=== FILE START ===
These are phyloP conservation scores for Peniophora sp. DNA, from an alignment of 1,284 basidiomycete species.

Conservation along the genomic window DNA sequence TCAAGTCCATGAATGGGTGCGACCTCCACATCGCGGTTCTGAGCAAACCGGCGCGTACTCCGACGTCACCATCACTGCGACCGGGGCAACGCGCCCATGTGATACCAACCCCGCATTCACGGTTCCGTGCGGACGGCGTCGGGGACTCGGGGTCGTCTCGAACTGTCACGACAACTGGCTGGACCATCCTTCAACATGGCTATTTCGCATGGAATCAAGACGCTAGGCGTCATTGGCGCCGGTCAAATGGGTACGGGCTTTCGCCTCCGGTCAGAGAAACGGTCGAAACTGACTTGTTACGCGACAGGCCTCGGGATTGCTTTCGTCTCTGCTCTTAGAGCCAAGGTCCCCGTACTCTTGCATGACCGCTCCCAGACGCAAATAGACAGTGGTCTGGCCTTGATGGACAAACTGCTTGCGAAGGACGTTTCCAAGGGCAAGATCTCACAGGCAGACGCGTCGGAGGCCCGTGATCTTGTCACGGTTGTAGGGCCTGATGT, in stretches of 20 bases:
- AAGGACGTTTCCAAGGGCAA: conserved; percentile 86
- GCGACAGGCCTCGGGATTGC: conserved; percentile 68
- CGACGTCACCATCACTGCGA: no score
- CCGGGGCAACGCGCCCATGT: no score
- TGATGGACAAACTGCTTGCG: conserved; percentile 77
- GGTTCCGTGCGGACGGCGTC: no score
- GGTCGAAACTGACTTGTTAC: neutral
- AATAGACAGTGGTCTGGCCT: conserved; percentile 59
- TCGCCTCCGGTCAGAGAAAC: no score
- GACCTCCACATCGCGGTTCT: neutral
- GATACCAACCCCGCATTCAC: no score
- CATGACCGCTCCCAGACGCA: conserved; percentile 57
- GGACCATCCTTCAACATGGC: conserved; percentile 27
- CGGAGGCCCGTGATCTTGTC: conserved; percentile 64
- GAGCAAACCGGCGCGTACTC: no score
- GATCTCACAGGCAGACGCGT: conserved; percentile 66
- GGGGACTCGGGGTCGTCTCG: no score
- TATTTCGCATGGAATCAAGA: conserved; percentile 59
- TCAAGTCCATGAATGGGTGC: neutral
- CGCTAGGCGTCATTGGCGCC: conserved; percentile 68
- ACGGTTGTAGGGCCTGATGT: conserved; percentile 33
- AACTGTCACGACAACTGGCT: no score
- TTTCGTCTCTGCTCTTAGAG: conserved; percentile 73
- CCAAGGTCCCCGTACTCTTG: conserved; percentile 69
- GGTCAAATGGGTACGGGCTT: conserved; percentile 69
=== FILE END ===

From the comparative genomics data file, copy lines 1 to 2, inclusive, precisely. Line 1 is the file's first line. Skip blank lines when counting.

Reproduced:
These are phyloP conservation scores for Peniophora sp. DNA, from an alignment of 1,284 basidiomycete species.

Conservation along the genomic window DNA sequence TCAAGTCCATGAATGGGTGCGACCTCCACATCGCGGTTCTGAGCAAACCGGCGCGTACTCCGACGTCACCATCACTGCGACCGGGGCAACGCGCCCATGTGATACCAACCCCGCATTCACGGTTCCGTGCGGACGGCGTCGGGGACTCGGGGTCGTCTCGAACTGTCACGACAACTGGCTGGACCATCCTTCAACATGGCTATTTCGCATGGAATCAAGACGCTAGGCGTCATTGGCGCCGGTCAAATGGGTACGGGCTTTCGCCTCCGGTCAGAGAAACGGTCGAAACTGACTTGTTACGCGACAGGCCTCGGGATTGCTTTCGTCTCTGCTCTTAGAGCCAAGGTCCCCGTACTCTTGCATGACCGCTCCCAGACGCAAATAGACAGTGGTCTGGCCTTGATGGACAAACTGCTTGCGAAGGACGTTTCCAAGGGCAAGATCTCACAGGCAGACGCGTCGGAGGCCCGTGATCTTGTCACGGTTGTAGGGCCTGATGT, in stretches of 20 bases: